Why Understanding Root Cause Analysis (RCA) Is Critical to any Organization
It doesnâ€™t matter how big your organization is or what area it operates in, there are some core concepts to project management and general leadership that are critical to understand if you want to ensure things are moving in the right direction. When you encounter Âa problem during the regular course of the organizationâ€™s operation, for example, itâ€™s important to know how to get to the true underlying cause of the issue, so you can prevent it from resurfacing in the future.
The basics of root cause analysis
As the name implies, the method seeks to identify the root cause for any issue. Keep in mind that RCA is typically not concerned with developing a proper solution, but rather it will point you in the right direction with regards to what the problem is in the first place.
Whatâ€™s a root cause, specifically? In technical terms, itâ€™s an aspect of the organization which, when changed, completely resolves the original problem. Knowing how to differentiate the root cause from the various intermediate issues that may arise during its analysis is a skill every leader should possess.
Most often, this involves a process breakdown in the business. We cannot assign the cause to the worker who made the mistake, or the department that hired the employee. We need to determine the lack of on-boarding process for the employee, or the lack of qualification process that needs to be improved.
Dr. Edwards Deming said that 94% of all business problems are management’s fault, since they control the processes. Before we look at individuals as the root cause, we must first review all processes and make sure they are not to blame. In almost all cases, we will find an undefined or lacking process that has many opportunities for improvement!
What if there is noÂ root cause?
When we are investing a problem, it is often assumed that every problem is a result of something going wrong. A step was skipped, a part was put in backwards, a typo was made, a field was left blank, or an item was shipped to the wrong person.
However, not all process failures are due to mistakes or errors. When we first mentioned the concepts of special and common cause variation, we learned that we need to separate these defects from those that are a result of typical variation in the process. If a problem results from common cause, there is no root cause! It is the stack up of variation within the process, that allowed us to exceed customer expectations. Too often, teams are looking for root causes, instead of the largest sources of the variation. This is the heart of Six Sigma thinking. If we identify that it was an error or mistake (special cause), then we can move forward in our root cause analysis.
A systematic, structured approach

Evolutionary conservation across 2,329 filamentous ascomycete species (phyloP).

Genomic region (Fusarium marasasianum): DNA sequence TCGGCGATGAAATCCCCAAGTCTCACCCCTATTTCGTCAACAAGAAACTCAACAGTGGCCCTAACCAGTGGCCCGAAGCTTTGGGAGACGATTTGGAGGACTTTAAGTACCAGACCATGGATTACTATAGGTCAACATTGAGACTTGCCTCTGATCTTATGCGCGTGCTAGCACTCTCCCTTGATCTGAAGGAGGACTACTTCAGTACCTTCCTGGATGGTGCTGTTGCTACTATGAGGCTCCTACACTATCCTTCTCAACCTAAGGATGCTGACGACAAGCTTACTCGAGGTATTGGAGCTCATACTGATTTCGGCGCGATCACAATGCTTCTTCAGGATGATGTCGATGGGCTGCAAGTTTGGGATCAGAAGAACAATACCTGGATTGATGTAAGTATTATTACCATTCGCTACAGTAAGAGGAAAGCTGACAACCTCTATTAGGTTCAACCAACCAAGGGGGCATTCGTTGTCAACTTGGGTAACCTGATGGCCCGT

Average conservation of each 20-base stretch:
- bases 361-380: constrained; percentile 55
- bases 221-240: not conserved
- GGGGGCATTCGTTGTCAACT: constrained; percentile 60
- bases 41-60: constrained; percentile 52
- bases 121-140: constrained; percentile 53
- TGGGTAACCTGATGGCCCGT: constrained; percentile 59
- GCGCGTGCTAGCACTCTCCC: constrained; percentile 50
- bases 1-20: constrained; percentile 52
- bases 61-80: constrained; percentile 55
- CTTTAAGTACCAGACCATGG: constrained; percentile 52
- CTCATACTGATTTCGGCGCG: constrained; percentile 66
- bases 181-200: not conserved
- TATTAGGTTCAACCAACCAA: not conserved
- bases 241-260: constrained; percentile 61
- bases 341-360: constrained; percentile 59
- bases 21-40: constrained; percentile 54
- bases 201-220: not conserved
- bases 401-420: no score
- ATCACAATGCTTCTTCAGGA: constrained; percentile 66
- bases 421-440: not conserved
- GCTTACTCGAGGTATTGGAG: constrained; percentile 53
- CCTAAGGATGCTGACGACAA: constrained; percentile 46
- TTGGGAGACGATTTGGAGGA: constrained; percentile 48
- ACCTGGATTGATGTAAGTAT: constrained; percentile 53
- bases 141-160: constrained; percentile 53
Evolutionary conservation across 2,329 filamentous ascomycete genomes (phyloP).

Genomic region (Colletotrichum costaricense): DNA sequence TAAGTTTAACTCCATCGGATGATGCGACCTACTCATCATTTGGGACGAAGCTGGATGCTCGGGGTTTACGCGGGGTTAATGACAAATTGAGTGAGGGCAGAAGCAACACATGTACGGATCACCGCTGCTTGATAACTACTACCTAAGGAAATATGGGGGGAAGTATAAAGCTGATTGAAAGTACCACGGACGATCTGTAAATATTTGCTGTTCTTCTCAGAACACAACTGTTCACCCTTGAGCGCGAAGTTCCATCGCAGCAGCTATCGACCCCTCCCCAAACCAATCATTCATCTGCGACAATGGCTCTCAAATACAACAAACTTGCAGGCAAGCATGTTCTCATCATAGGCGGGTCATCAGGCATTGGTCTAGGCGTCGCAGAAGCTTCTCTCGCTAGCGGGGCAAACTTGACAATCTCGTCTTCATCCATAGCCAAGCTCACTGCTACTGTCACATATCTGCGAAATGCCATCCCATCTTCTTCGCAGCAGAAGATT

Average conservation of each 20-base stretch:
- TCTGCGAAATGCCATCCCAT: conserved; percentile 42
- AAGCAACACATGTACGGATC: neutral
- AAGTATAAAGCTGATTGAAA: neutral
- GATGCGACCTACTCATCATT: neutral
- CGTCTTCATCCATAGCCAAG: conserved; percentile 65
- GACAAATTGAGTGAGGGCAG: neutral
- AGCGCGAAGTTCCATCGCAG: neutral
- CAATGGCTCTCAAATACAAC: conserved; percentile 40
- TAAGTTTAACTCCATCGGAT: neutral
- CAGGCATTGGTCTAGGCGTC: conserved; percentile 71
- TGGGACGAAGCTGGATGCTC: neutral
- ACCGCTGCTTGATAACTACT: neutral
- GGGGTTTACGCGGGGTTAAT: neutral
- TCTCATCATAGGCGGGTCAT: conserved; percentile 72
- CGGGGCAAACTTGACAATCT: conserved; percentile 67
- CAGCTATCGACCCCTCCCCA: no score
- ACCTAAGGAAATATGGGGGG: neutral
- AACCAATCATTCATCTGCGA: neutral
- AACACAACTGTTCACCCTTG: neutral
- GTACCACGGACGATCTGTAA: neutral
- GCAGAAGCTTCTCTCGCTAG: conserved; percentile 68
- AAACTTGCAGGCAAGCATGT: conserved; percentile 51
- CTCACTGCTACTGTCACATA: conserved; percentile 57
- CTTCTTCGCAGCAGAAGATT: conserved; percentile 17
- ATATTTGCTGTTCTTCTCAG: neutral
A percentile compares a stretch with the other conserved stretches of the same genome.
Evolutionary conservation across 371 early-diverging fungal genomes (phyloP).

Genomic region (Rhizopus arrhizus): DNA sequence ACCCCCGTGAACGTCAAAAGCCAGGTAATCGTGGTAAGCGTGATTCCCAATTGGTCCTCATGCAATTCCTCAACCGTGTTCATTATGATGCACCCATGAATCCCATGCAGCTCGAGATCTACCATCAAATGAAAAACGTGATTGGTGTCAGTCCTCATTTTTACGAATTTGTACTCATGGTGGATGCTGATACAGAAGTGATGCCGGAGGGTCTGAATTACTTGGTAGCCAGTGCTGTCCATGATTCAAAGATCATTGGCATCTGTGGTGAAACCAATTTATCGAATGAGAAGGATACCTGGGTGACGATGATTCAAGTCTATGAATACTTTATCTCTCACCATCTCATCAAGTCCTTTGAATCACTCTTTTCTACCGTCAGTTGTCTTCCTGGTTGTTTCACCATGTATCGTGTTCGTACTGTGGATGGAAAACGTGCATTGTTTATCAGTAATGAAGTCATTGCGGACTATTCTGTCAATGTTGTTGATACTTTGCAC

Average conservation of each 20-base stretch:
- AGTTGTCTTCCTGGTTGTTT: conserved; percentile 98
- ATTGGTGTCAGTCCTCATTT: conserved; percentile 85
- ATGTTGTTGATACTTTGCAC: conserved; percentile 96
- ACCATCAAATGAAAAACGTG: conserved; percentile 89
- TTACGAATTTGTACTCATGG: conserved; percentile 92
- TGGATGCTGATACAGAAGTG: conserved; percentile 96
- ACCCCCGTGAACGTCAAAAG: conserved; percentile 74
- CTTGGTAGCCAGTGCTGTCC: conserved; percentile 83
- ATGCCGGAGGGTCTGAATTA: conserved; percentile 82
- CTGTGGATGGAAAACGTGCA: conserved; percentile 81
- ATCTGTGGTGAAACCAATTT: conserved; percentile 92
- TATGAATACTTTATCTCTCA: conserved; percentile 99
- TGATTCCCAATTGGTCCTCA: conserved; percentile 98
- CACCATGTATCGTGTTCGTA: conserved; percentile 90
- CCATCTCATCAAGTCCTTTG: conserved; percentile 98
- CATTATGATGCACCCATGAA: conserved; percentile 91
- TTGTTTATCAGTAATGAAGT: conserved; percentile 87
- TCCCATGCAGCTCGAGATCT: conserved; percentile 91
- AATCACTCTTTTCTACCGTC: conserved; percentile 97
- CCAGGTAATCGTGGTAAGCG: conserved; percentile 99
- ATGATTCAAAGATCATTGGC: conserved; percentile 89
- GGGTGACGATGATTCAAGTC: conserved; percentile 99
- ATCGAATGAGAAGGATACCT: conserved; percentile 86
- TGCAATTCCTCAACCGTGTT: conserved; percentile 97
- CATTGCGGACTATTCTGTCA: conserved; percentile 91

The important thing is that you follow the issue step by step until youâ€™ve traced it to its source, Â which would be a step you can no longer continue from. Â We often use the 5 Why’s approach to make sure we trace it down deep enough. There may even be multiple factors contributing to a problem, all serious enough to be classified as a root cause. If you determine that solving this process issue will eliminate or prevent the problem from happening again, you have found the root cause!
Without analyzing the root cause, you will likely spend a lot of time and resources applying solutions that either work as a temporary fix, or donâ€™t do anything to address the problem at all. Often these temporary fixes end up costing way more money than the root cause solution. It gets even worse when you consider that those solutions often affect the operation of the company in some negative way while youâ€™re experimenting with them. Itâ€™s definitely not a good a good idea to go about this blindly and rush your decisions.
It will likely take you a few tries to truly nail it down, as root cause analysis requires some experience, not just with your specific organizationâ€™s field of work, but with the method in general. You may also meet some resistance from within the organization, as root cause analysis almost inevitably leads to changes, often permanent ones. Depending on the complexity of the problem, you might even need to get as detailed as the analysis on the Exxon Valdez Oil Tanker spill (see video below)
Root cause analysis is not a new technique, but itâ€™s still popular today due to its simplicity and flexible nature. It can be easily applied to a variety of environments, and itâ€™s one of the most useful tools in the arsenal of a leader looking to implement continuous improvement in their organization. And if youâ€™re able to teach a good number of your employees the same skills as well, the organization is going to benefit even more.